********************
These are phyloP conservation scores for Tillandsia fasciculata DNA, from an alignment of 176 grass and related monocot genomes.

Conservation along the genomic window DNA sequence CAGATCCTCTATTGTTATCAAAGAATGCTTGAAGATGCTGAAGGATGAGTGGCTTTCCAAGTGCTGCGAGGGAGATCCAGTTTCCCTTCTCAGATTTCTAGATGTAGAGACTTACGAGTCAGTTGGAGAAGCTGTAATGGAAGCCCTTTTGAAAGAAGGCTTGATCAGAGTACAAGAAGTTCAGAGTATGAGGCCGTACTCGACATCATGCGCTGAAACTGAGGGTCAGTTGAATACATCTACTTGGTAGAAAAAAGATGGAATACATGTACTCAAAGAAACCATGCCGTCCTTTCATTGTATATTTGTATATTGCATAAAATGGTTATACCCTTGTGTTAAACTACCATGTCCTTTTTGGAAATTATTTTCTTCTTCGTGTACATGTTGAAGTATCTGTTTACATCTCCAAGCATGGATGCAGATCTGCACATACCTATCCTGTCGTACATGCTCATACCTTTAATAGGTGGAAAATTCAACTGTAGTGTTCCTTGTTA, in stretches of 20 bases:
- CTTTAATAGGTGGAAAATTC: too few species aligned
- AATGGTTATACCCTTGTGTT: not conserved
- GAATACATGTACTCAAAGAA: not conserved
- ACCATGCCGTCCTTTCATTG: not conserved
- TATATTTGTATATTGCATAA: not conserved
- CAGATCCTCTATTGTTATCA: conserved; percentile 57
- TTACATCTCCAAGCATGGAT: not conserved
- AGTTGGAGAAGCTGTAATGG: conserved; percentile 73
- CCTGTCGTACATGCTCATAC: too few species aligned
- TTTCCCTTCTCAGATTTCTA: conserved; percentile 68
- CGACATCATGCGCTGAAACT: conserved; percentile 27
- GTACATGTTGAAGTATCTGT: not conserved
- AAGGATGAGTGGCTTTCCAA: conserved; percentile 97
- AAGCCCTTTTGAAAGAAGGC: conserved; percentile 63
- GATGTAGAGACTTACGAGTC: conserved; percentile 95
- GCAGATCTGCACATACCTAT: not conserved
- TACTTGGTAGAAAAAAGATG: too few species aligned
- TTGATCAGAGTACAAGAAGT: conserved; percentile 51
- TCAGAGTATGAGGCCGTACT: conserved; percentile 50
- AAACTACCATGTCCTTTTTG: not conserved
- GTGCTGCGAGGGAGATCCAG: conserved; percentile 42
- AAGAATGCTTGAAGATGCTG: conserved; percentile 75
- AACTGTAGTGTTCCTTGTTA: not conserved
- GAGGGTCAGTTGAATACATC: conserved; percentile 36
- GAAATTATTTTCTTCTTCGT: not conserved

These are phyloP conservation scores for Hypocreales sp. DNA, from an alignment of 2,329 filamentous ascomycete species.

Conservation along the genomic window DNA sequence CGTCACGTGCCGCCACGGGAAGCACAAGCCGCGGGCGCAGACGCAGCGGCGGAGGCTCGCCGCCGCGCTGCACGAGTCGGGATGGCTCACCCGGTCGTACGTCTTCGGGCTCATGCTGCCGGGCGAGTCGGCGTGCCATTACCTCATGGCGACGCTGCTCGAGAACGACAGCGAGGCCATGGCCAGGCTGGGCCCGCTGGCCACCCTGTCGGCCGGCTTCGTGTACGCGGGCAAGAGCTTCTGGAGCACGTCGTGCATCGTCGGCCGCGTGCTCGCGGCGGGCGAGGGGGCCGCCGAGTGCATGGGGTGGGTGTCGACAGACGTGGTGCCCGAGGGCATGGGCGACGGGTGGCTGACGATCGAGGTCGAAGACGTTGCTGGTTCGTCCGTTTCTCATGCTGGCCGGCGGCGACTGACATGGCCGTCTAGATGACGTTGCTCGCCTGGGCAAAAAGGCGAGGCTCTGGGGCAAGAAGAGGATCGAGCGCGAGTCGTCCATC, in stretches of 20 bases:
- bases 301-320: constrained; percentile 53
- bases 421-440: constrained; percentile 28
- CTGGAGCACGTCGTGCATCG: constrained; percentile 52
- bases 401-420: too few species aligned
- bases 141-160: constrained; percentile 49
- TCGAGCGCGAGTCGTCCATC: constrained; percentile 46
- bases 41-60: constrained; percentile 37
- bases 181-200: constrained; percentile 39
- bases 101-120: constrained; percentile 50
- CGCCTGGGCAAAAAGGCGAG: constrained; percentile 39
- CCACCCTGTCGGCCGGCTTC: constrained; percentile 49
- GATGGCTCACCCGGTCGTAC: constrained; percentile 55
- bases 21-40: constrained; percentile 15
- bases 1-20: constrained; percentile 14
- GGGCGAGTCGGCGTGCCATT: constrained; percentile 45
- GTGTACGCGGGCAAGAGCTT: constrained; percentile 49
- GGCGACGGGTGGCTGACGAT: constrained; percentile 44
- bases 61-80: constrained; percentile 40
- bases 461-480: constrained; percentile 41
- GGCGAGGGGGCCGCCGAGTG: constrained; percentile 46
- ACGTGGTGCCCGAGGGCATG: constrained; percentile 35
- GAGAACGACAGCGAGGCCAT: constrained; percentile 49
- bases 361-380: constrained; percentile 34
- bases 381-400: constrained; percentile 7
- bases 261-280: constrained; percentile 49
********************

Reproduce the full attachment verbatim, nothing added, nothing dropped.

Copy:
These are phyloP conservation scores for Tillandsia fasciculata DNA, from an alignment of 176 grass and related monocot genomes.

Conservation along the genomic window DNA sequence CAGATCCTCTATTGTTATCAAAGAATGCTTGAAGATGCTGAAGGATGAGTGGCTTTCCAAGTGCTGCGAGGGAGATCCAGTTTCCCTTCTCAGATTTCTAGATGTAGAGACTTACGAGTCAGTTGGAGAAGCTGTAATGGAAGCCCTTTTGAAAGAAGGCTTGATCAGAGTACAAGAAGTTCAGAGTATGAGGCCGTACTCGACATCATGCGCTGAAACTGAGGGTCAGTTGAATACATCTACTTGGTAGAAAAAAGATGGAATACATGTACTCAAAGAAACCATGCCGTCCTTTCATTGTATATTTGTATATTGCATAAAATGGTTATACCCTTGTGTTAAACTACCATGTCCTTTTTGGAAATTATTTTCTTCTTCGTGTACATGTTGAAGTATCTGTTTACATCTCCAAGCATGGATGCAGATCTGCACATACCTATCCTGTCGTACATGCTCATACCTTTAATAGGTGGAAAATTCAACTGTAGTGTTCCTTGTTA, in stretches of 20 bases:
- CTTTAATAGGTGGAAAATTC: too few species aligned
- AATGGTTATACCCTTGTGTT: not conserved
- GAATACATGTACTCAAAGAA: not conserved
- ACCATGCCGTCCTTTCATTG: not conserved
- TATATTTGTATATTGCATAA: not conserved
- CAGATCCTCTATTGTTATCA: conserved; percentile 57
- TTACATCTCCAAGCATGGAT: not conserved
- AGTTGGAGAAGCTGTAATGG: conserved; percentile 73
- CCTGTCGTACATGCTCATAC: too few species aligned
- TTTCCCTTCTCAGATTTCTA: conserved; percentile 68
- CGACATCATGCGCTGAAACT: conserved; percentile 27
- GTACATGTTGAAGTATCTGT: not conserved
- AAGGATGAGTGGCTTTCCAA: conserved; percentile 97
- AAGCCCTTTTGAAAGAAGGC: conserved; percentile 63
- GATGTAGAGACTTACGAGTC: conserved; percentile 95
- GCAGATCTGCACATACCTAT: not conserved
- TACTTGGTAGAAAAAAGATG: too few species aligned
- TTGATCAGAGTACAAGAAGT: conserved; percentile 51
- TCAGAGTATGAGGCCGTACT: conserved; percentile 50
- AAACTACCATGTCCTTTTTG: not conserved
- GTGCTGCGAGGGAGATCCAG: conserved; percentile 42
- AAGAATGCTTGAAGATGCTG: conserved; percentile 75
- AACTGTAGTGTTCCTTGTTA: not conserved
- GAGGGTCAGTTGAATACATC: conserved; percentile 36
- GAAATTATTTTCTTCTTCGT: not conserved

These are phyloP conservation scores for Hypocreales sp. DNA, from an alignment of 2,329 filamentous ascomycete species.

Conservation along the genomic window DNA sequence CGTCACGTGCCGCCACGGGAAGCACAAGCCGCGGGCGCAGACGCAGCGGCGGAGGCTCGCCGCCGCGCTGCACGAGTCGGGATGGCTCACCCGGTCGTACGTCTTCGGGCTCATGCTGCCGGGCGAGTCGGCGTGCCATTACCTCATGGCGACGCTGCTCGAGAACGACAGCGAGGCCATGGCCAGGCTGGGCCCGCTGGCCACCCTGTCGGCCGGCTTCGTGTACGCGGGCAAGAGCTTCTGGAGCACGTCGTGCATCGTCGGCCGCGTGCTCGCGGCGGGCGAGGGGGCCGCCGAGTGCATGGGGTGGGTGTCGACAGACGTGGTGCCCGAGGGCATGGGCGACGGGTGGCTGACGATCGAGGTCGAAGACGTTGCTGGTTCGTCCGTTTCTCATGCTGGCCGGCGGCGACTGACATGGCCGTCTAGATGACGTTGCTCGCCTGGGCAAAAAGGCGAGGCTCTGGGGCAAGAAGAGGATCGAGCGCGAGTCGTCCATC, in stretches of 20 bases:
- bases 301-320: constrained; percentile 53
- bases 421-440: constrained; percentile 28
- CTGGAGCACGTCGTGCATCG: constrained; percentile 52
- bases 401-420: too few species aligned
- bases 141-160: constrained; percentile 49
- TCGAGCGCGAGTCGTCCATC: constrained; percentile 46
- bases 41-60: constrained; percentile 37
- bases 181-200: constrained; percentile 39
- bases 101-120: constrained; percentile 50
- CGCCTGGGCAAAAAGGCGAG: constrained; percentile 39
- CCACCCTGTCGGCCGGCTTC: constrained; percentile 49
- GATGGCTCACCCGGTCGTAC: constrained; percentile 55
- bases 21-40: constrained; percentile 15
- bases 1-20: constrained; percentile 14
- GGGCGAGTCGGCGTGCCATT: constrained; percentile 45
- GTGTACGCGGGCAAGAGCTT: constrained; percentile 49
- GGCGACGGGTGGCTGACGAT: constrained; percentile 44
- bases 61-80: constrained; percentile 40
- bases 461-480: constrained; percentile 41
- GGCGAGGGGGCCGCCGAGTG: constrained; percentile 46
- ACGTGGTGCCCGAGGGCATG: constrained; percentile 35
- GAGAACGACAGCGAGGCCAT: constrained; percentile 49
- bases 361-380: constrained; percentile 34
- bases 381-400: constrained; percentile 7
- bases 261-280: constrained; percentile 49